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Crude oil in 2018: is it really a bullish trend?
Let’s look at the background of the price dynamics.
The great fall of the oil price happened in 2014. It was caused by the increased oil production in the USA and Canada. American private companies started extracting oil from shale formations in North Dakota. At the same time, Canada started extracting from oil sands that are the world’s third-largest crude oil reserve. That local production caused the shortage of the oil demand from these countries, increased oil supply and led to the fall of the oil price. The important fact is that OPEC, the leader of the oil sphere, refused to cut its oil production letting prices fall. The dynamics you can see on charts below.
Changes began only in 2016 when OPEC and Russia agreed to shorten the oil extract. After that agreement prices started to increase slowly, not without falls, but the great fall never happened after anymore.
As we can see from the charts, prices of both the major oil brands - Brent and WTI - are rising from September 2017. Now prices at the highest closing levels since December 2014.
This trend gave a reason to analysts and economists to make positive predictions about the future of the prices. Nevertheless, it is important to take into account a lot of factors that had an impact on the price, especially at the end of December 2017: strikes in Iran, the explosion at a major oil pipeline in Libya, scandals in Saudi Arabia. All those events caused the rise of the prices, but there can be factors that can direct the trend in the opposite way in 2018.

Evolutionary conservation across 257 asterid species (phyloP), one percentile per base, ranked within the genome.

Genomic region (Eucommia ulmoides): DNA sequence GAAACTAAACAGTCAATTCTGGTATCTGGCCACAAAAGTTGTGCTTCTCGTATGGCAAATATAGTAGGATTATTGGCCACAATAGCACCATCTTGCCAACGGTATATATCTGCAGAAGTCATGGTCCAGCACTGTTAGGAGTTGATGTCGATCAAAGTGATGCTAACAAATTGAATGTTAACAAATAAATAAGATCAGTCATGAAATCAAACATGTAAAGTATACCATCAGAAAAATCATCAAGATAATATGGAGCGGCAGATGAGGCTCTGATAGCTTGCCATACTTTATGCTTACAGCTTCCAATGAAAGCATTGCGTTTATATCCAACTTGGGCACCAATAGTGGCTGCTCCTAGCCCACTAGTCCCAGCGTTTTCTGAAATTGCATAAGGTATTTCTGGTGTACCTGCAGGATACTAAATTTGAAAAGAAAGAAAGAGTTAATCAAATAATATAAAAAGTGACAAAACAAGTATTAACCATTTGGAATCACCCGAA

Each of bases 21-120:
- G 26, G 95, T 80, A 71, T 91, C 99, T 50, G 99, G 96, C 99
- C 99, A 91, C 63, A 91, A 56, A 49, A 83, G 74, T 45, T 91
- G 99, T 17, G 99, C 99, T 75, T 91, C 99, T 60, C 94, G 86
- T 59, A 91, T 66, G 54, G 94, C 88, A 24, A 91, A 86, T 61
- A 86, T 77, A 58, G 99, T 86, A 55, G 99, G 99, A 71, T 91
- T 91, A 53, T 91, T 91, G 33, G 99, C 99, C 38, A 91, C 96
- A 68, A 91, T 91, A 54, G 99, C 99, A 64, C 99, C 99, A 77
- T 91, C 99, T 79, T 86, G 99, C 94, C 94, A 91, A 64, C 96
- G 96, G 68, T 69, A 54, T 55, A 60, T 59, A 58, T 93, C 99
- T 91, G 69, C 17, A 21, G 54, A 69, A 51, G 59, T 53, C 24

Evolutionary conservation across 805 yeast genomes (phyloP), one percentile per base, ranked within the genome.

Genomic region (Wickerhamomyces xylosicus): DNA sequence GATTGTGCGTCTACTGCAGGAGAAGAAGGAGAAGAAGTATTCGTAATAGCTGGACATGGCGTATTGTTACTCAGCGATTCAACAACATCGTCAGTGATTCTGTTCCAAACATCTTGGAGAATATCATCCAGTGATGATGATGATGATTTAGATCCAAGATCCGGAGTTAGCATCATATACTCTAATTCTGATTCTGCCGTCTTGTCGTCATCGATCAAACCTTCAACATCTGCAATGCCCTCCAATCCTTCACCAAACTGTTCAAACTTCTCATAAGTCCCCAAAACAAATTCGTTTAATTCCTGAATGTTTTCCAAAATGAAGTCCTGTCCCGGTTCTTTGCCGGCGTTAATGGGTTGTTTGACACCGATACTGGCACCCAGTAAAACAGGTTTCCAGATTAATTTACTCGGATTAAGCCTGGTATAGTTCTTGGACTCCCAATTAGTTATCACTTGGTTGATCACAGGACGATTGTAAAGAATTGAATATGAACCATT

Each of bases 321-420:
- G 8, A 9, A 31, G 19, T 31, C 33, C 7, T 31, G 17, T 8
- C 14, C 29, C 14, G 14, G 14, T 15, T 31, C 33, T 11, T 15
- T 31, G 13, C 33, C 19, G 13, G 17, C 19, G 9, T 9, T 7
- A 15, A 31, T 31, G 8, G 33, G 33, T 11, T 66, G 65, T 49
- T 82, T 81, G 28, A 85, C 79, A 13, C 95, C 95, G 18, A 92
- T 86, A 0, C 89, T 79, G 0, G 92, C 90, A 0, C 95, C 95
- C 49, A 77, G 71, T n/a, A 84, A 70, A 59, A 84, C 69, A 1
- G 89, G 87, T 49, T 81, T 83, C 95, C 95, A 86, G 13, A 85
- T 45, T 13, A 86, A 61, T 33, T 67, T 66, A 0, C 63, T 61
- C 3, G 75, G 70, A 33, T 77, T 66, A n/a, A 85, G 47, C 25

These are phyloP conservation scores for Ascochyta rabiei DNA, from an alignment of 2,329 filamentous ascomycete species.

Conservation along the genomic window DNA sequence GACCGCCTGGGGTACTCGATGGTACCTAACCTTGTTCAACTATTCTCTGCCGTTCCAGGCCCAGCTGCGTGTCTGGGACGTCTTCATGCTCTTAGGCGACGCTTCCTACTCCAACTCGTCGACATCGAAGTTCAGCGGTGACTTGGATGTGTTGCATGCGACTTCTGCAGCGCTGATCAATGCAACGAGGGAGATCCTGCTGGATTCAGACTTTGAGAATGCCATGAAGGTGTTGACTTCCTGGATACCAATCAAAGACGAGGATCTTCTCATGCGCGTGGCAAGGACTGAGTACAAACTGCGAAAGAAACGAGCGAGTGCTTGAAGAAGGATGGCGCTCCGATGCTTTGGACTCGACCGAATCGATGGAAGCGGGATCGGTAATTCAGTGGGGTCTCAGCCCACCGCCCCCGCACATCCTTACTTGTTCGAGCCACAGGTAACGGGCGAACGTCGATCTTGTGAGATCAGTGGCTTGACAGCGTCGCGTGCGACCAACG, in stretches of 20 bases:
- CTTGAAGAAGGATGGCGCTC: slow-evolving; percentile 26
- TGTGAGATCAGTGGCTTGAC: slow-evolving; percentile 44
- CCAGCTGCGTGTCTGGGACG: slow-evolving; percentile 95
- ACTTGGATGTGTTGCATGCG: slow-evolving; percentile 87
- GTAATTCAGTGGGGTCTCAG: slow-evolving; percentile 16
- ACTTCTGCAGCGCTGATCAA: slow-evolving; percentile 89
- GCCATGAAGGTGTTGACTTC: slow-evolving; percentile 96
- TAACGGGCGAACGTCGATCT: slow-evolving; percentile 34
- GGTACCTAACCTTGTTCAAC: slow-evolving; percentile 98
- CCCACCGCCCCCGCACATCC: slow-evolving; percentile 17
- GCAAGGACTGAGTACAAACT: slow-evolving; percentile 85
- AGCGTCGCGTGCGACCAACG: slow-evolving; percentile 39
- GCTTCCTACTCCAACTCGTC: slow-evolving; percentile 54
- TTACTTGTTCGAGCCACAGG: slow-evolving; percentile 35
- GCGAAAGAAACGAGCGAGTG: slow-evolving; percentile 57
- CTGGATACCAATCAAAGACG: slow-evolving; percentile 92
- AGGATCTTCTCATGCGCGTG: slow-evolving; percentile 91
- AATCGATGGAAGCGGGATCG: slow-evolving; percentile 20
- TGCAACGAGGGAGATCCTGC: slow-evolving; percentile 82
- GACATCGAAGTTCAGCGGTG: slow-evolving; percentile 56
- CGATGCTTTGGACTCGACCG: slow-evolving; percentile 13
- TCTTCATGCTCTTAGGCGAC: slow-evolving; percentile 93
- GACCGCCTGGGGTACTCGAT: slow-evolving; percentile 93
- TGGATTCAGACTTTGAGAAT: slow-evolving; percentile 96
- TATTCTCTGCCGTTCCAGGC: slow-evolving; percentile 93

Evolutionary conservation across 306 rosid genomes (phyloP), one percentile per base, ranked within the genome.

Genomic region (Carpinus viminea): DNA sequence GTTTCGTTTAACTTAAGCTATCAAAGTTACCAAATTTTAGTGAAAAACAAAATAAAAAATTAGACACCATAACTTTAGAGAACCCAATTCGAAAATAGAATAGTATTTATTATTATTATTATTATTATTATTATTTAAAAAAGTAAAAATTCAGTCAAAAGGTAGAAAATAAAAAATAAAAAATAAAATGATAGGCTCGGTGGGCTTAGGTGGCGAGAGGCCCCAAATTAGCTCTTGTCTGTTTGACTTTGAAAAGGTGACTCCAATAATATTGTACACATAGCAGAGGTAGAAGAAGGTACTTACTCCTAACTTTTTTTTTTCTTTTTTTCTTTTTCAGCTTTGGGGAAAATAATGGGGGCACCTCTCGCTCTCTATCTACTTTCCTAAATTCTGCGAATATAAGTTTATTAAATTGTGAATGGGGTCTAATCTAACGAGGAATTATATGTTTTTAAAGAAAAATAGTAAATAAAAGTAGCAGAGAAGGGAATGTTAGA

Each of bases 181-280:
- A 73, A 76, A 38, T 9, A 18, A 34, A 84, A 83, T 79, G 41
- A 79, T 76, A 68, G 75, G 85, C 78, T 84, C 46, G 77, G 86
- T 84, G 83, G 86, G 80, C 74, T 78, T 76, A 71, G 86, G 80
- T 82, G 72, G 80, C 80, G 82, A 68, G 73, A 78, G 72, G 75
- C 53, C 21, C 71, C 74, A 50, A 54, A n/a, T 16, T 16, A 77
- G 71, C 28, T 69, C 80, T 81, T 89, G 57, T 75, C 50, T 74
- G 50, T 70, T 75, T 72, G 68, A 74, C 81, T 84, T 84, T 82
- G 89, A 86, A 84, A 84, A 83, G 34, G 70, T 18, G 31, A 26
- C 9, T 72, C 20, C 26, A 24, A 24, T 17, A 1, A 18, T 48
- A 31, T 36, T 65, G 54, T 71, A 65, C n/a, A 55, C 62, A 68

What can affect prices in 2018
However, nothing can be absolutely clear, there are factors that can affect the oil price in 2018. If only supply and demand remain nearly balanced, the price will rise.
First of all, OPEC and Russia have to continue their cutting policy that has such a positive impact on the oil price. If only countries decide to change the policy and come back to the same amount of oil they extracted before, the price will fall again.
Secondly, some economists suppose that the USA can continue extracting oil because of increasing price that can lead to the fall of price.
Speculations are important fact as well. For example, Torbjorn Kjus, chief oil analyst at DNB Bank ASA, assumed that crude can soon see a speculator-driven slump because of a record number of bullish bets at the beginning of 2018.
A lot of political events can affect oil price in 2018. For example, cutting of oil extracting in Venezuela, scandals in Saudi Arabia and an unstable political environment in Iran.
Summing up all factors that can influence oil price in 2018, we can say that it is complicated to predict the price of crude oil in 2018. Some of the events can lead to the rise of the price, some of them to the fall. However, most of the economists agree on the price from $50 to $70 per barrel.
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